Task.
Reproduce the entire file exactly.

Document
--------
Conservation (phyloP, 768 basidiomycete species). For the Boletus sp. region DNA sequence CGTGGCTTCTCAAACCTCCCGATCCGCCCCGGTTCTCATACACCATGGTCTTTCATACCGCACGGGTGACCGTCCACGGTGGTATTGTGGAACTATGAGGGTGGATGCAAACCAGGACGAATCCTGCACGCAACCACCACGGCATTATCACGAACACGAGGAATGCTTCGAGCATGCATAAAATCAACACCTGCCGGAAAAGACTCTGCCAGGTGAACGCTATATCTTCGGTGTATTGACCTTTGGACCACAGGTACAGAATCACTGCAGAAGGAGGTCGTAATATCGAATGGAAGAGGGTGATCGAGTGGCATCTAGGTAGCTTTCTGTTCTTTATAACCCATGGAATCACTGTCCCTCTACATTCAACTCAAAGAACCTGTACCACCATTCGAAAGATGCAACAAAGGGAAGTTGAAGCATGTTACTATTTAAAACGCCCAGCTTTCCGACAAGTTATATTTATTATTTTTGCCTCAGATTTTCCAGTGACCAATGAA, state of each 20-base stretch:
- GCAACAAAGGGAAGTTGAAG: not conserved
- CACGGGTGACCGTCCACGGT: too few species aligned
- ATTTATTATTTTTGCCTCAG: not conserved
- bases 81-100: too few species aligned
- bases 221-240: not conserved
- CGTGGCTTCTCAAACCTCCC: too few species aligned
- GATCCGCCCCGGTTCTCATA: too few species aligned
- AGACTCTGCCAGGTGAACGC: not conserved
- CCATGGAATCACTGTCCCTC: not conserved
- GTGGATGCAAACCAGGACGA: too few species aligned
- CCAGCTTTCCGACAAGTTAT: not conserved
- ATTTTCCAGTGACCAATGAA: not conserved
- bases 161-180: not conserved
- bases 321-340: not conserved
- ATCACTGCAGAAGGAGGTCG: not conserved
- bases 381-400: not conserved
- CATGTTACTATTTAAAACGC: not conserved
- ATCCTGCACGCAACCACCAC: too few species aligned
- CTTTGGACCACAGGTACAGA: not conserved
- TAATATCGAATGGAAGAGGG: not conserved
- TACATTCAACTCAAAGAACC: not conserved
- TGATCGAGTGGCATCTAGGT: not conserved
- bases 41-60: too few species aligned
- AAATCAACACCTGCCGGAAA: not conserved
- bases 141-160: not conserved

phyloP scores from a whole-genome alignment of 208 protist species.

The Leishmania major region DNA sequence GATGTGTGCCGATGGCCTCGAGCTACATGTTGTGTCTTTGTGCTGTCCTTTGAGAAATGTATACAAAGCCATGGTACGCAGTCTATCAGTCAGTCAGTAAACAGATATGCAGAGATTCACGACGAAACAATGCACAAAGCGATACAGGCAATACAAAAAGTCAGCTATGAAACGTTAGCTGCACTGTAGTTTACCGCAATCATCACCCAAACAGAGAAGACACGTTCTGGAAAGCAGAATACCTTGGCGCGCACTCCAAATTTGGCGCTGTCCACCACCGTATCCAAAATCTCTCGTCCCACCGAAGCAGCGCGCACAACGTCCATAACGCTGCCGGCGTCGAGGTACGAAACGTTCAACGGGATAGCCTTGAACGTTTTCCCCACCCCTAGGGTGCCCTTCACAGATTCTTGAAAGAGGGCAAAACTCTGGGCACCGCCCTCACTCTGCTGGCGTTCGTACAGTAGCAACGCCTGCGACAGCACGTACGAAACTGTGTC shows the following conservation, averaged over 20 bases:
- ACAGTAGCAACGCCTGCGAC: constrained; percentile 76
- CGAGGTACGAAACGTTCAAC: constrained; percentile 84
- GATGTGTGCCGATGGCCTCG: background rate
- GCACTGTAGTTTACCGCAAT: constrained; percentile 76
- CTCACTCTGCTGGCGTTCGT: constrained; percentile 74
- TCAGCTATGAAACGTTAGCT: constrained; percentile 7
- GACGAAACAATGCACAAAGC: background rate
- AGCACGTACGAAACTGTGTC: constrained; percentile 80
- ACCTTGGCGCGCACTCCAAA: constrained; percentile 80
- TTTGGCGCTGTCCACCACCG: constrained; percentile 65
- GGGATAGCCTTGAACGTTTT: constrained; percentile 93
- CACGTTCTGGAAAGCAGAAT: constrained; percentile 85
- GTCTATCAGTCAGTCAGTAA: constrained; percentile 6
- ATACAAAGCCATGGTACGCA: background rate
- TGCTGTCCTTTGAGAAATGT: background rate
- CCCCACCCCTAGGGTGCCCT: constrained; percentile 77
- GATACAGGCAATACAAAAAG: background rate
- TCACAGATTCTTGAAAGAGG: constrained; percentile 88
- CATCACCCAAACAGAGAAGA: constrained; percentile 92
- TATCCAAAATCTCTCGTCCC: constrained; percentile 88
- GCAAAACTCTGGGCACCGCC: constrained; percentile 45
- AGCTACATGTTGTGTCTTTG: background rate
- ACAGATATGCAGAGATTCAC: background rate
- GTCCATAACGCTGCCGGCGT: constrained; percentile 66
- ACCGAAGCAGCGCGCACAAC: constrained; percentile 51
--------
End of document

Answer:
Conservation (phyloP, 768 basidiomycete species). For the Boletus sp. region DNA sequence CGTGGCTTCTCAAACCTCCCGATCCGCCCCGGTTCTCATACACCATGGTCTTTCATACCGCACGGGTGACCGTCCACGGTGGTATTGTGGAACTATGAGGGTGGATGCAAACCAGGACGAATCCTGCACGCAACCACCACGGCATTATCACGAACACGAGGAATGCTTCGAGCATGCATAAAATCAACACCTGCCGGAAAAGACTCTGCCAGGTGAACGCTATATCTTCGGTGTATTGACCTTTGGACCACAGGTACAGAATCACTGCAGAAGGAGGTCGTAATATCGAATGGAAGAGGGTGATCGAGTGGCATCTAGGTAGCTTTCTGTTCTTTATAACCCATGGAATCACTGTCCCTCTACATTCAACTCAAAGAACCTGTACCACCATTCGAAAGATGCAACAAAGGGAAGTTGAAGCATGTTACTATTTAAAACGCCCAGCTTTCCGACAAGTTATATTTATTATTTTTGCCTCAGATTTTCCAGTGACCAATGAA, state of each 20-base stretch:
- GCAACAAAGGGAAGTTGAAG: not conserved
- CACGGGTGACCGTCCACGGT: too few species aligned
- ATTTATTATTTTTGCCTCAG: not conserved
- bases 81-100: too few species aligned
- bases 221-240: not conserved
- CGTGGCTTCTCAAACCTCCC: too few species aligned
- GATCCGCCCCGGTTCTCATA: too few species aligned
- AGACTCTGCCAGGTGAACGC: not conserved
- CCATGGAATCACTGTCCCTC: not conserved
- GTGGATGCAAACCAGGACGA: too few species aligned
- CCAGCTTTCCGACAAGTTAT: not conserved
- ATTTTCCAGTGACCAATGAA: not conserved
- bases 161-180: not conserved
- bases 321-340: not conserved
- ATCACTGCAGAAGGAGGTCG: not conserved
- bases 381-400: not conserved
- CATGTTACTATTTAAAACGC: not conserved
- ATCCTGCACGCAACCACCAC: too few species aligned
- CTTTGGACCACAGGTACAGA: not conserved
- TAATATCGAATGGAAGAGGG: not conserved
- TACATTCAACTCAAAGAACC: not conserved
- TGATCGAGTGGCATCTAGGT: not conserved
- bases 41-60: too few species aligned
- AAATCAACACCTGCCGGAAA: not conserved
- bases 141-160: not conserved

phyloP scores from a whole-genome alignment of 208 protist species.

The Leishmania major region DNA sequence GATGTGTGCCGATGGCCTCGAGCTACATGTTGTGTCTTTGTGCTGTCCTTTGAGAAATGTATACAAAGCCATGGTACGCAGTCTATCAGTCAGTCAGTAAACAGATATGCAGAGATTCACGACGAAACAATGCACAAAGCGATACAGGCAATACAAAAAGTCAGCTATGAAACGTTAGCTGCACTGTAGTTTACCGCAATCATCACCCAAACAGAGAAGACACGTTCTGGAAAGCAGAATACCTTGGCGCGCACTCCAAATTTGGCGCTGTCCACCACCGTATCCAAAATCTCTCGTCCCACCGAAGCAGCGCGCACAACGTCCATAACGCTGCCGGCGTCGAGGTACGAAACGTTCAACGGGATAGCCTTGAACGTTTTCCCCACCCCTAGGGTGCCCTTCACAGATTCTTGAAAGAGGGCAAAACTCTGGGCACCGCCCTCACTCTGCTGGCGTTCGTACAGTAGCAACGCCTGCGACAGCACGTACGAAACTGTGTC shows the following conservation, averaged over 20 bases:
- ACAGTAGCAACGCCTGCGAC: constrained; percentile 76
- CGAGGTACGAAACGTTCAAC: constrained; percentile 84
- GATGTGTGCCGATGGCCTCG: background rate
- GCACTGTAGTTTACCGCAAT: constrained; percentile 76
- CTCACTCTGCTGGCGTTCGT: constrained; percentile 74
- TCAGCTATGAAACGTTAGCT: constrained; percentile 7
- GACGAAACAATGCACAAAGC: background rate
- AGCACGTACGAAACTGTGTC: constrained; percentile 80
- ACCTTGGCGCGCACTCCAAA: constrained; percentile 80
- TTTGGCGCTGTCCACCACCG: constrained; percentile 65
- GGGATAGCCTTGAACGTTTT: constrained; percentile 93
- CACGTTCTGGAAAGCAGAAT: constrained; percentile 85
- GTCTATCAGTCAGTCAGTAA: constrained; percentile 6
- ATACAAAGCCATGGTACGCA: background rate
- TGCTGTCCTTTGAGAAATGT: background rate
- CCCCACCCCTAGGGTGCCCT: constrained; percentile 77
- GATACAGGCAATACAAAAAG: background rate
- TCACAGATTCTTGAAAGAGG: constrained; percentile 88
- CATCACCCAAACAGAGAAGA: constrained; percentile 92
- TATCCAAAATCTCTCGTCCC: constrained; percentile 88
- GCAAAACTCTGGGCACCGCC: constrained; percentile 45
- AGCTACATGTTGTGTCTTTG: background rate
- ACAGATATGCAGAGATTCAC: background rate
- GTCCATAACGCTGCCGGCGT: constrained; percentile 66
- ACCGAAGCAGCGCGCACAAC: constrained; percentile 51